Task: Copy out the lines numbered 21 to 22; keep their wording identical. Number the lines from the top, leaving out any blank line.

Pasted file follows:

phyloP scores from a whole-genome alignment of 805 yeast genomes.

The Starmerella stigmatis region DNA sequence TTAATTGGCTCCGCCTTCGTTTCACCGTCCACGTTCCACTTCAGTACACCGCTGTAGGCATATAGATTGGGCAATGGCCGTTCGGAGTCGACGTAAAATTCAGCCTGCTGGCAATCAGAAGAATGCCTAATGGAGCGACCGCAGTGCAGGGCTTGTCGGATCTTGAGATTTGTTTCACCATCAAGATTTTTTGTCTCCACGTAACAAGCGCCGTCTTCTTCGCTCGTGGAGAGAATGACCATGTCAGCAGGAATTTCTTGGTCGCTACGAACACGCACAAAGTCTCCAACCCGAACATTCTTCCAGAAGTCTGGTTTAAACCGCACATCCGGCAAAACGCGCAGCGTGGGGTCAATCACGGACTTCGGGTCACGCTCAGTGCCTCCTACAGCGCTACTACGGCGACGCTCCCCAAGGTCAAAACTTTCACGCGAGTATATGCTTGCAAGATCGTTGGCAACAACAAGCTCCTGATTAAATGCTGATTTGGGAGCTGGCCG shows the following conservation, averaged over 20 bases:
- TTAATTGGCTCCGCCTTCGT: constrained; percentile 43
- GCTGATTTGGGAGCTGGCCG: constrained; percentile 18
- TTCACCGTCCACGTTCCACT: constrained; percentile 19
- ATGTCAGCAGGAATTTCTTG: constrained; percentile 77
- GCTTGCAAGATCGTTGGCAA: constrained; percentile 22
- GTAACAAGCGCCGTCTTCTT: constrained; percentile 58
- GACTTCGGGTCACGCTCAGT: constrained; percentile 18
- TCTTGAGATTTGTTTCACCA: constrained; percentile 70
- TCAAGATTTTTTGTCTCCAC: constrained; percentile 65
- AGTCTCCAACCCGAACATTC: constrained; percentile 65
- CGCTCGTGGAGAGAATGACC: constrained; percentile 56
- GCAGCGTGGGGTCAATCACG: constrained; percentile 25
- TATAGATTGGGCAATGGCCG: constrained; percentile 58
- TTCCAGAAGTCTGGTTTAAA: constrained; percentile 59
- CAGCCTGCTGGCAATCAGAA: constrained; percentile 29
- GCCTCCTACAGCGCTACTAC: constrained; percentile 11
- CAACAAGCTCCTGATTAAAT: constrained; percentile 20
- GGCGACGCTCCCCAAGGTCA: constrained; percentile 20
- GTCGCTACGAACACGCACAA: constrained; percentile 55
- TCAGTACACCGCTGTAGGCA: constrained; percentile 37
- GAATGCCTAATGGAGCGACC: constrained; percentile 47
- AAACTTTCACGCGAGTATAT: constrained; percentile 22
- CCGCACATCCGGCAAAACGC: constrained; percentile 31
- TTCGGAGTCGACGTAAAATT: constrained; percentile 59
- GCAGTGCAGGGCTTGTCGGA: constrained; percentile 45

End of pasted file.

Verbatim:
- GTCGCTACGAACACGCACAA: constrained; percentile 55
- TCAGTACACCGCTGTAGGCA: constrained; percentile 37